Easy-Peel Boiled Eggs

Ever since we got laying hens a couple years ago, we have had a surplus of eggs; this pushed me to get creative with the ways we used them up without wearing out one boring, old recipe.


I mean, 10 eggs a day for just 2 people is a lot!

Even with selling eggs, we always seem to have more than enough.

Of course you have breakfast options like scrambled, fried or poached eggs and some great lunch options by using boiled eggs on a Cobb salad, in egg salad sandwiches or potato salad.

Devilled eggs are a classic favourite, however the biggest deterrent for me is peeling the eggs.


If the eggs are really fresh (like the home-raised eggs we get on our homestead), they can be a real chore to peel!

Poorly peeled egg with the old method

The quality and freshness of the eggs are unbeatable, however the shells tend to stick to the boiled eggs and I end up with ugly, marbled looking eggs. (Not to mention the waste of throwing away parts of the egg that are stuck to the shells!)


Well, no more!

I had heard that the InstantPot makes for the quickest, easiest “boiled” eggs (although they aren’t actually boiled in water, rather steamed) and I decided to give it a shot.

Sure enough, the first batch turned out great.

And then the second batch had the same amazing results.

And then the third batch proved this method was, indeed, a consistent winner.

It still helps if the eggs are at least a few days old, but it isn’t necessary.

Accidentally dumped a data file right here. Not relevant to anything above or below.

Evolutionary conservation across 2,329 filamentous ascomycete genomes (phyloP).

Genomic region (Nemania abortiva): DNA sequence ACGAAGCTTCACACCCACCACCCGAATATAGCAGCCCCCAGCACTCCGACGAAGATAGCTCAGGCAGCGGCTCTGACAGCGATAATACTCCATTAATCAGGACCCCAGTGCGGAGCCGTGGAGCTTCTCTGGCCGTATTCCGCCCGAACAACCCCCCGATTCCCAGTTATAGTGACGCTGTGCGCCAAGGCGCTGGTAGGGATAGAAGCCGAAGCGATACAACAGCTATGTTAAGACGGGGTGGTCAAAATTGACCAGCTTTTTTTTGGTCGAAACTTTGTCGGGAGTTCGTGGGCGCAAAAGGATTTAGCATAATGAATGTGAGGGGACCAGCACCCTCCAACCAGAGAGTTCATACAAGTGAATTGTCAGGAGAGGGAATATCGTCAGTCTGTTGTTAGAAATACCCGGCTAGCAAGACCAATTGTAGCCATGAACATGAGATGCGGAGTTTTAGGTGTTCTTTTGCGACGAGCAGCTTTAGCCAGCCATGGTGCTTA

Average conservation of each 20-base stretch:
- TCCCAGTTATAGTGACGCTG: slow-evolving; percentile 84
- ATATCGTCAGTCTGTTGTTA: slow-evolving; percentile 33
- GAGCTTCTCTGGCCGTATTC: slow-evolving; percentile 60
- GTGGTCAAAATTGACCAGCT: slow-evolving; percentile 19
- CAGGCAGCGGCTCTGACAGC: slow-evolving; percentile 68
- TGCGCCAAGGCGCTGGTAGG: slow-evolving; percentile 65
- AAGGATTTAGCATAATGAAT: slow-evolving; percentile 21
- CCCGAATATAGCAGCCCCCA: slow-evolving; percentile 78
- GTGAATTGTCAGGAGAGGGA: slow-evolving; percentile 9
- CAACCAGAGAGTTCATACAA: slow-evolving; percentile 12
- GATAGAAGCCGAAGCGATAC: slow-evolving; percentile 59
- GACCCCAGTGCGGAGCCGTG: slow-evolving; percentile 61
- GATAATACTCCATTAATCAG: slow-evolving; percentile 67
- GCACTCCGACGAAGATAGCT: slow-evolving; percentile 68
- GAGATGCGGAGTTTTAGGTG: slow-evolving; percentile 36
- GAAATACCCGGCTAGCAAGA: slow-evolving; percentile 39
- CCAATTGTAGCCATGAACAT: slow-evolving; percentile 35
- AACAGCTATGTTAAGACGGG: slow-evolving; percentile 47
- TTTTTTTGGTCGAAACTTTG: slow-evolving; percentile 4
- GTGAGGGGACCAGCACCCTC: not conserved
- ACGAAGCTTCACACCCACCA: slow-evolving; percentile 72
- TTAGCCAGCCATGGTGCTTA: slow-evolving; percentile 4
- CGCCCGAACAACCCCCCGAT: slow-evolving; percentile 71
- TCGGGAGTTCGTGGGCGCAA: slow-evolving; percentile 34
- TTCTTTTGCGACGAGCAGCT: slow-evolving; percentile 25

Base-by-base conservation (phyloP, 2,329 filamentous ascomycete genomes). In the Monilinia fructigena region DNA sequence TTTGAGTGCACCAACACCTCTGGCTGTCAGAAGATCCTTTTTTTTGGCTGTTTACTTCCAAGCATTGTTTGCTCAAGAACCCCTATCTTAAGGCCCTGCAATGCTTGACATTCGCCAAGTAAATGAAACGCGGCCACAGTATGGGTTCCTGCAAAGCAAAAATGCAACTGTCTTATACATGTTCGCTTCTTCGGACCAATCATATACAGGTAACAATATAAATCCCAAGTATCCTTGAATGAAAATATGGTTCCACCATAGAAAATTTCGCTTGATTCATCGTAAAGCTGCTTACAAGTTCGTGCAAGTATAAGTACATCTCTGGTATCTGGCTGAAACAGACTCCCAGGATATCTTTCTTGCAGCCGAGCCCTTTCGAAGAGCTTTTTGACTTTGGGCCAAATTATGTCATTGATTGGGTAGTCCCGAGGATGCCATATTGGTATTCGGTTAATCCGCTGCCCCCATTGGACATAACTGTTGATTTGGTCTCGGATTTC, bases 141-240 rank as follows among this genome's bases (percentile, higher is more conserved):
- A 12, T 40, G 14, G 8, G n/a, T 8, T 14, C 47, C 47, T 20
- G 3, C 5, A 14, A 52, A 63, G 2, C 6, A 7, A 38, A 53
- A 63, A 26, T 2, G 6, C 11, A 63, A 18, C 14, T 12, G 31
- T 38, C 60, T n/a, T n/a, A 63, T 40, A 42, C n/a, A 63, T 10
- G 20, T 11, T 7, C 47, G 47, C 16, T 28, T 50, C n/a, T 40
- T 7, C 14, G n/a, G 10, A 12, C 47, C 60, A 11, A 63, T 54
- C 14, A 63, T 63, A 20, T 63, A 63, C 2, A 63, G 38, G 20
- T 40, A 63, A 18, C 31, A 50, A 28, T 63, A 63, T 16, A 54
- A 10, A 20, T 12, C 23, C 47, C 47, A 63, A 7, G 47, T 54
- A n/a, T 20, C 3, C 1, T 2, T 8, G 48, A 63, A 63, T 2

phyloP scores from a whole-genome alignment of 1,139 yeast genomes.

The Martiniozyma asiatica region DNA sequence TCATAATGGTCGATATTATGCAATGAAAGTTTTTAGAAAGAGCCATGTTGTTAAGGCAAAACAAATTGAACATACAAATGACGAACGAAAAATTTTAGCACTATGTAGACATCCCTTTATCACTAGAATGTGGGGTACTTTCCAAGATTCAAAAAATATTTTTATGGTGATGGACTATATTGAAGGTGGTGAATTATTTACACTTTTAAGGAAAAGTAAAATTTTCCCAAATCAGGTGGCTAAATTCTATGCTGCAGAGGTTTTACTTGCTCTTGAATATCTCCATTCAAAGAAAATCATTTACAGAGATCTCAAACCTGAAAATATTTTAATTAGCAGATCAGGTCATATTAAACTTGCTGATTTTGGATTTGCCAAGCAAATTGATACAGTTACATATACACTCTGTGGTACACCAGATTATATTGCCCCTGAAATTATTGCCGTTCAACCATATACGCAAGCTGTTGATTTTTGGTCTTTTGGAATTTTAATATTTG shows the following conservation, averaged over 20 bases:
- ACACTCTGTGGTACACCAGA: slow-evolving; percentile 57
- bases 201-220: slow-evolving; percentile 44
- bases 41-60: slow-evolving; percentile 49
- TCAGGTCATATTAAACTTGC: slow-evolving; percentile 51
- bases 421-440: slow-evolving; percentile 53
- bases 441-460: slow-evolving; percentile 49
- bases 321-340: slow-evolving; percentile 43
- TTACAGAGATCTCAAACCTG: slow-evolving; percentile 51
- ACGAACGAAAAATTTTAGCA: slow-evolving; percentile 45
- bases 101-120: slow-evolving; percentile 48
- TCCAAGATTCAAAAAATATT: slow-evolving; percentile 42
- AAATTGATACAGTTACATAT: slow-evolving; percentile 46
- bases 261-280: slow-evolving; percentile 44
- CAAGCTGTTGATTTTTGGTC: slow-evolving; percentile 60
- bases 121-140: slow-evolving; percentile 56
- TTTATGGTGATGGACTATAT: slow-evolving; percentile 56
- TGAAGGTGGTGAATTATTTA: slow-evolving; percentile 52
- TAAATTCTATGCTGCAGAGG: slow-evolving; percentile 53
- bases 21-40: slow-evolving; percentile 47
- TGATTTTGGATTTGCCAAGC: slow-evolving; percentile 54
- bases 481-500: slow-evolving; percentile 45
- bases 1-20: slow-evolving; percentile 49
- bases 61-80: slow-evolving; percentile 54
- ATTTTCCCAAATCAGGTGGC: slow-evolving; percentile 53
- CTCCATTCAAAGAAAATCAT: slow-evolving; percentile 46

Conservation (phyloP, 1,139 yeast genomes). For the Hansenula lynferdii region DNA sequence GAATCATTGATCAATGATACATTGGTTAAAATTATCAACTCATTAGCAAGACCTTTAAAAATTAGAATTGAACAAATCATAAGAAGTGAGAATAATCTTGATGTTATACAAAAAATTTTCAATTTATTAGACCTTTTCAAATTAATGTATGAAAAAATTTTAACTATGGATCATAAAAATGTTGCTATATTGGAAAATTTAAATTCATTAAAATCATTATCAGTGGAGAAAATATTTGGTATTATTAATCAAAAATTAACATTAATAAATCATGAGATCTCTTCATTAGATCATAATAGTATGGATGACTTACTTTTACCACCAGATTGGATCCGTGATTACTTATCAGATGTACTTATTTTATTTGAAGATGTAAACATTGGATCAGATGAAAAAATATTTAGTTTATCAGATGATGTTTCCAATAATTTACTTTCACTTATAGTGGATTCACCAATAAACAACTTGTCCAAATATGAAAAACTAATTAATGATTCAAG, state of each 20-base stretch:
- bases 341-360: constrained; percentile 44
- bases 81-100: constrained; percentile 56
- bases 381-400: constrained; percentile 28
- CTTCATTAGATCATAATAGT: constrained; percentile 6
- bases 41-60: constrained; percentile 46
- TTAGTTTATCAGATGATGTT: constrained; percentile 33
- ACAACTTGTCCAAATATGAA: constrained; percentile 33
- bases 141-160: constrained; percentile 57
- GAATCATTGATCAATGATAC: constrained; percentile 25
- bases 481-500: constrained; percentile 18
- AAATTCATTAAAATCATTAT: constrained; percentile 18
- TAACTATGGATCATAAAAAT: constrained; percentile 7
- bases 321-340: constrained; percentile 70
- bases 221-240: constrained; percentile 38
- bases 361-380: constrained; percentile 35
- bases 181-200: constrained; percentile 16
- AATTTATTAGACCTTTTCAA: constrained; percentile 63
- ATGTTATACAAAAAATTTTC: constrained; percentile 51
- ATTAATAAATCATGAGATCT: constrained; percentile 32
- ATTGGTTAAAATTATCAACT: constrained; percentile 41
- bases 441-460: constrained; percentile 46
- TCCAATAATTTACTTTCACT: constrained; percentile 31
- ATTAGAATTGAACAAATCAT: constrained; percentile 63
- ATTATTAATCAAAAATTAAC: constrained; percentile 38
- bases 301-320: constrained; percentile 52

Start by adding a cup of water to the bottom of the pot, then add the eggs on top of the metal rack (I make sure mine aren’t touching the water).

The egg setting automatically is set for 5 minutes, however you can adjust it to less time if you would like soft boiled eggs.

If you have never used an Instant Pot before, you need to make sure the lid is securely fastened and the vent on top is in the “shut” setting (it is marked on the lid).

The timer starts once the pot is pre-heated. Once it has finished the cycle, I do a quick decompress.

Some people say to allow it to naturally decompress for 5 minutes before releasing the steam, however I find that it cooks the eggs more than I would like that way.


Once all the steam has all been fully released, carefully open the lid and immediately plunge the eggs into an ice water bath.

If you are only doing a few eggs at a time, you can use a bowl with ice water.

For larger batches, I find it makes less mess to just run cold water into my sink, add ice, and chill all the eggs at once without worry of overfilling a bowl.

Once the eggs are FULLY cooled, you can remove them from the ice water and start peeling them.


Egg shell peeling properly

The egg shell should pull away from the egg completely and easily, often in large pieces of shell.

I like to peel them into the sink so I can rinse the eggs under running water to make sure there are no small pieces of shell left on them (I hate that gross “crunch” of egg shell when I am eating).

I should also mention that I gently tap the boiled egg against the sink or counter to slightly crunch the shell before I start peeling them.

With easy-peel boiled eggs, it really should only take a few minutes to peel a dozen eggs – and you are set for whichever recipe you are making.


Oh, right! I forgot to mention that pickling eggs is another great way to use up excess eggs.

At the moment, I am experimenting with different pickled egg recipes to see which ones come out as the approved winners by my hubby – I’ll be sure to share them with you later!

Have you tried this method? Drop a comment below!



Author: Ellie

Born and raised in Alaska, I have lived in the land of the living sky since 2009. My husband and I live in a historic house over a century old on an acreage in the country.

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